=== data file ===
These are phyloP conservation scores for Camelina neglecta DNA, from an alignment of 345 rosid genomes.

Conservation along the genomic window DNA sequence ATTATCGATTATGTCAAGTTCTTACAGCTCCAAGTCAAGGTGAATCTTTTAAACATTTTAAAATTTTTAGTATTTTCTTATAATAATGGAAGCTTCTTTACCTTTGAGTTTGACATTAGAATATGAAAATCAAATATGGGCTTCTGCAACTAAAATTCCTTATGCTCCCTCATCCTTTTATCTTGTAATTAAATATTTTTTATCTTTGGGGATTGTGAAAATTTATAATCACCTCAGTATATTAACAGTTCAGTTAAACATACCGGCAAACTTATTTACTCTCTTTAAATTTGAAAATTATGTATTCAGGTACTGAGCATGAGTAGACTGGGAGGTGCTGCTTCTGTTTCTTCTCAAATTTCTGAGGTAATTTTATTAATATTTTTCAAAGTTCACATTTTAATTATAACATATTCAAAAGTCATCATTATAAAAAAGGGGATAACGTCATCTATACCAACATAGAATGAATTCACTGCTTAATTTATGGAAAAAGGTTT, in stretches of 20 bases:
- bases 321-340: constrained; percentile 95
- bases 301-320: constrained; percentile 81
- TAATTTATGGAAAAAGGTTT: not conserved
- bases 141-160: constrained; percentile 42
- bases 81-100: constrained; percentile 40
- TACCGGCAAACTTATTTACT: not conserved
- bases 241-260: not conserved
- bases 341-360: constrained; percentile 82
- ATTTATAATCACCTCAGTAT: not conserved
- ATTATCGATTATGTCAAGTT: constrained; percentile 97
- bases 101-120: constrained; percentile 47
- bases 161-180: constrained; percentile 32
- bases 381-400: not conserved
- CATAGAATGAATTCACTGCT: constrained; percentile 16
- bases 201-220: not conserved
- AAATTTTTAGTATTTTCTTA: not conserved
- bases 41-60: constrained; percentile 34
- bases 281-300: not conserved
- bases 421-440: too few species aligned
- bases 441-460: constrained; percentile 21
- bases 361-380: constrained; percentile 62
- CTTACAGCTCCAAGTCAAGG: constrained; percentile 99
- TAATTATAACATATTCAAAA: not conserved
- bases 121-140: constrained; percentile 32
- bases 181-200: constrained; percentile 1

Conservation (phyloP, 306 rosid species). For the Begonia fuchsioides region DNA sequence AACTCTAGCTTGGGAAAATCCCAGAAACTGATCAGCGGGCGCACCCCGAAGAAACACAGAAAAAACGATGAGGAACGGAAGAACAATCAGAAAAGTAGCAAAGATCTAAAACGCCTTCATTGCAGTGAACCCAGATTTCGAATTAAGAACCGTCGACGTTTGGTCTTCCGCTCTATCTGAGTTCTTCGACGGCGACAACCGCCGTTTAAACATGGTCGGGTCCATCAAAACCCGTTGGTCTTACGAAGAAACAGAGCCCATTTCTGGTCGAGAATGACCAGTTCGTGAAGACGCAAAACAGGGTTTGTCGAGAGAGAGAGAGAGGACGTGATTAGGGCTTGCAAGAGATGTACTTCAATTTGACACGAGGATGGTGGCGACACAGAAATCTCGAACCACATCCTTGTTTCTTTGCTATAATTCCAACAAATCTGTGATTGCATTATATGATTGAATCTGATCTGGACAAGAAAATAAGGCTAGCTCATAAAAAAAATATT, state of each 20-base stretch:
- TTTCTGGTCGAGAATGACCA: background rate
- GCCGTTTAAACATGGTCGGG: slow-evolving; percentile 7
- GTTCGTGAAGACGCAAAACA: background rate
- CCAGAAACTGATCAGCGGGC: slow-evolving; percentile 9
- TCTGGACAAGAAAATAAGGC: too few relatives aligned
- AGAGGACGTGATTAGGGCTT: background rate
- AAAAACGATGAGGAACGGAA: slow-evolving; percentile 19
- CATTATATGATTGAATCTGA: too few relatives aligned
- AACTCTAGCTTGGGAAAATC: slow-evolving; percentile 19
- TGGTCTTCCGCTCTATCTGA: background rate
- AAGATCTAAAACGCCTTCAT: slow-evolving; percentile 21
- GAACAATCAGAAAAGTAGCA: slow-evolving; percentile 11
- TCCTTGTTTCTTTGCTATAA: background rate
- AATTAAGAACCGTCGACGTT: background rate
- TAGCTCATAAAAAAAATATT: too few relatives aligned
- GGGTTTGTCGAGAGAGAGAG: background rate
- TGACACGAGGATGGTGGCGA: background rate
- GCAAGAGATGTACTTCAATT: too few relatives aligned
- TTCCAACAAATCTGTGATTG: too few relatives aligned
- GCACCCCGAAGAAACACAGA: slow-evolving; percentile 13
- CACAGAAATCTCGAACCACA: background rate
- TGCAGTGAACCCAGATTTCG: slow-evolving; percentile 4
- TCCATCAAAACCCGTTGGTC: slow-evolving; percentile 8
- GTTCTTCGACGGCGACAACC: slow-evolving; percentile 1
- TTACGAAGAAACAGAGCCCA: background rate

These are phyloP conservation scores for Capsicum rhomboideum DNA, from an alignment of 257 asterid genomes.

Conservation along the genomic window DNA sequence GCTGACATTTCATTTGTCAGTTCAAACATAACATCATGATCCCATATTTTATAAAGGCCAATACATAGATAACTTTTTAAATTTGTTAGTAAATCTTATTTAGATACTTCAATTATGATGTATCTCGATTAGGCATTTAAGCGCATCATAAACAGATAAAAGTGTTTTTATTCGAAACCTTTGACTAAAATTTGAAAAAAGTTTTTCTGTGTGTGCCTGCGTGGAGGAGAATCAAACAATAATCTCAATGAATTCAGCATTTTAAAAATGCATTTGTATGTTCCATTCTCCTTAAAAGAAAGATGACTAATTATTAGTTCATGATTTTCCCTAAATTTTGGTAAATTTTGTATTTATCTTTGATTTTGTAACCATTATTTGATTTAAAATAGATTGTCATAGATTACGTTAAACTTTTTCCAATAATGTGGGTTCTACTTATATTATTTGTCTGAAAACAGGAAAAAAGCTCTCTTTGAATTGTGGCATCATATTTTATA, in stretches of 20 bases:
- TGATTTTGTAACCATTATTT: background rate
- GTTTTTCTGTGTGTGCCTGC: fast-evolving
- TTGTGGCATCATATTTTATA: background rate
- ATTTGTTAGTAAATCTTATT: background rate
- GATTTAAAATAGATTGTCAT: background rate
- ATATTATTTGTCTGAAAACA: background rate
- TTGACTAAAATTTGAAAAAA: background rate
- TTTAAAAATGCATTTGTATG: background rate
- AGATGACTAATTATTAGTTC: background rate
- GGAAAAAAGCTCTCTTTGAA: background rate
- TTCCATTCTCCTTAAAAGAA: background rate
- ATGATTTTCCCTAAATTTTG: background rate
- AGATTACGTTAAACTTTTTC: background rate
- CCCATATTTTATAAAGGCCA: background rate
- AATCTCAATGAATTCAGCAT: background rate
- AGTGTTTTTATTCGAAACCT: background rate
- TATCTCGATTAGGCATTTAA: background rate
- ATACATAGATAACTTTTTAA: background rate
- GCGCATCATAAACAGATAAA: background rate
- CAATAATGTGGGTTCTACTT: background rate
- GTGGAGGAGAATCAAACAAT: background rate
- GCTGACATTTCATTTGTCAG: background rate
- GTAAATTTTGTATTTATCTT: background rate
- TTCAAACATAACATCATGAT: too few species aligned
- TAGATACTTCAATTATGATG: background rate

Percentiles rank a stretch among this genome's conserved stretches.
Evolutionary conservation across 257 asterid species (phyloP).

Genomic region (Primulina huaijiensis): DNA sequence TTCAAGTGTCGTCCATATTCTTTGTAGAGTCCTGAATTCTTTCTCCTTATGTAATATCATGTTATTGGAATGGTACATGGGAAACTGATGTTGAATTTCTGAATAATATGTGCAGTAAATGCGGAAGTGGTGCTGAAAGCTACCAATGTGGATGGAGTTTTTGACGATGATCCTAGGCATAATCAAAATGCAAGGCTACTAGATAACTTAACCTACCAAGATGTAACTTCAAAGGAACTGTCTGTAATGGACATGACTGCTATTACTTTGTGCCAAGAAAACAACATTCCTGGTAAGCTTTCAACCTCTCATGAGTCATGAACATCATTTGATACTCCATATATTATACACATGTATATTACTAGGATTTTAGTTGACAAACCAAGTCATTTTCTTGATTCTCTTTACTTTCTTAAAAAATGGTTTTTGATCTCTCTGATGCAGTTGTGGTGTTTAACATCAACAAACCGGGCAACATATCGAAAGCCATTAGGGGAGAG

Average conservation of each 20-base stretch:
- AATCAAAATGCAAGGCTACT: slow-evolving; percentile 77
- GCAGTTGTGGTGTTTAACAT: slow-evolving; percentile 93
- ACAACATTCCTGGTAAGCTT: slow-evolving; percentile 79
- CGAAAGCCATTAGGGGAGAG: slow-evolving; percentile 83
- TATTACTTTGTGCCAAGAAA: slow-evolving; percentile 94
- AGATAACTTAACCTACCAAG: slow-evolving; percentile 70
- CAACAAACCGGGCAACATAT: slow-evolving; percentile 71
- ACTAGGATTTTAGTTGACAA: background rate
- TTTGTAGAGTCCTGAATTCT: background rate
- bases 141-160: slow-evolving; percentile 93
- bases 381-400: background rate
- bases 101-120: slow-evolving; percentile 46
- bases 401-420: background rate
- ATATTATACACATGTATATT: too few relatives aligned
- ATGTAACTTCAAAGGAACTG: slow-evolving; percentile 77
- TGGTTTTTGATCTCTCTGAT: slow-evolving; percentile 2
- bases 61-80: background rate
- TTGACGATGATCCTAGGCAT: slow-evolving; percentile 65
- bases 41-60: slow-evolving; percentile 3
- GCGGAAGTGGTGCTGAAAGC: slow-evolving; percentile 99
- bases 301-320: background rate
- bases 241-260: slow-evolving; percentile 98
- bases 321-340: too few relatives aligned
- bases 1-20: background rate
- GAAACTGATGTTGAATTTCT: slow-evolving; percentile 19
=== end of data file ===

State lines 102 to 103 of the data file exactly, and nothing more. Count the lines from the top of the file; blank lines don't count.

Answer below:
- TTGACGATGATCCTAGGCAT: slow-evolving; percentile 65
- bases 41-60: slow-evolving; percentile 3